This is the project page of paper Visual Sequence Learning in Hierarchical Prediction Networks and Primate Visual Cortex in NeurlPS 2019. In this paper we developed a computational hierarchical network model to understand the spatiotemporal sequence learning effects observed in the primate visual cortex. The model is a hierarchical recurrent neural model that learns to predict video sequences using the incoming video signals as teaching signals. The model performs fast feedforward analysis using a deep convolutional neural network with sparse convolution and feedback synthesis with a stack of LSTM modules. The network learns by minimizing its prediction errors of the incoming signals at each level of the feature hierarchy. We found that recurrent feedback in this network lead to the development of semantic cluster of global movement patterns in the population codes of the units at the lower levels of the hierarchy. These codes facilitate the learning of relationship among movement patterns, yielding state-of-the-art performance in long range video sequence predictions on benchmark datasets. This model automatically exhibits the neurophysiological correlates of visual sequence memories we observed in the early visual cortex of awake monkeys, suggesting the principle of self-supervised prediction learning might be relevant to understanding the cortical mechanisms of representational learning.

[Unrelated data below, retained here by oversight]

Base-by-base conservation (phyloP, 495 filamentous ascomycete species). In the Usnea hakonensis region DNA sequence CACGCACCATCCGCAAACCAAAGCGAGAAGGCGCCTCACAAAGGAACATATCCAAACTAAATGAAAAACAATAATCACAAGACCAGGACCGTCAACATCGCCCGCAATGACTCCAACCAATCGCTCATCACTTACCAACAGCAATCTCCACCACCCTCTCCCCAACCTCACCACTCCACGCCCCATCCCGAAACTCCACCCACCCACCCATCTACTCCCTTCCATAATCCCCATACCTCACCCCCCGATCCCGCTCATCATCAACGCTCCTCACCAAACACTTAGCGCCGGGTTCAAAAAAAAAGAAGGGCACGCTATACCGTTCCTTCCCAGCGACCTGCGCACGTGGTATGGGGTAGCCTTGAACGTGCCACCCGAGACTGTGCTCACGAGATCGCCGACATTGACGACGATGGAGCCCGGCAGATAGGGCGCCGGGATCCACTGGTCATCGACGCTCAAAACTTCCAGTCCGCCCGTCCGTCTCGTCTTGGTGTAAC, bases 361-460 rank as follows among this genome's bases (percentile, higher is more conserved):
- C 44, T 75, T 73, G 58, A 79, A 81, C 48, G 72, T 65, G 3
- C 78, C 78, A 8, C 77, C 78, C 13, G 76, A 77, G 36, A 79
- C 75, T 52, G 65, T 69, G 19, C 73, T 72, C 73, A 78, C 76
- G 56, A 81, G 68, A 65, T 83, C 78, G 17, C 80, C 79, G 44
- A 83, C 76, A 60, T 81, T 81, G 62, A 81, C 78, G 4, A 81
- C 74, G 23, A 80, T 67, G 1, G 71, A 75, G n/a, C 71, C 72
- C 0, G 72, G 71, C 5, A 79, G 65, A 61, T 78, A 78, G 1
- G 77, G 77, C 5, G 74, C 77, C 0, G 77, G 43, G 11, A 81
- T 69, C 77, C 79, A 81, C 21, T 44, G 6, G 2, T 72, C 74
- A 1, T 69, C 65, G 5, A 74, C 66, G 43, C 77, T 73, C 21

Results on Moving-MNIST and KTH datasets.
We performed a video learning neurophysiological experiment on V2 neurons in two awake behaving monkeys with Gray-Matter semi-chronic multielectrode arrays (SC32 and SC96) implanted over their V1 operculum3. Six experiments were carried out. Each lasted over 7 days, with daily recording sessions. In each daily session, we presented a set of 20, 800-ms long movie clips to the monkey, 20-25 times a day, so that over time, this set of movies became familiar (and predictable) to the monkey. This set is called the Predicted set or Familiar set. Every day, we also tested another set of 20 movie clips that were different daily. These sets are called the Unpredicted sets or Novel sets. Both sets of movies (8o in diameter) were presented daily, one clip per trial, at the same location on the computer monitor relative to the red spot the monkeys fixated on during each trial. With this experimental paradigm, we can compute and compare the daily temporal responses (PSTH or Peri-stimulus histogram) of all the neurons across all the movies in the Predicted set and in the Unpredicted set to monitor the development of sensitivity to memory of the familiar or predicted movies.
Neural Correlate of Visual Familiarity in Macaque Area V2
Ge Huang, Suchitra Ramachandran, Tai Sing Lee and Carl R. Olson
Journal of Neuroscience 17 October 2018, 38 (42) 8967-8975; DOI: https://doi.org/10.1523/JNEUROSCI.0664-18.2018
Convolutional neural network models of V1 responses to complex patterns
Yimeng Zhang, Tai Sing Lee, Ming Li, Fang Liu, and Shiming Tang
Journal of Computational Neuroscience doi: 10.1007/s10827-018-0687-7
Deep Predictive Coding Networks for Video Prediction and Unsupervised Learning
William Lotter, Gabriel Kreiman, David Cox
In ICLR 2017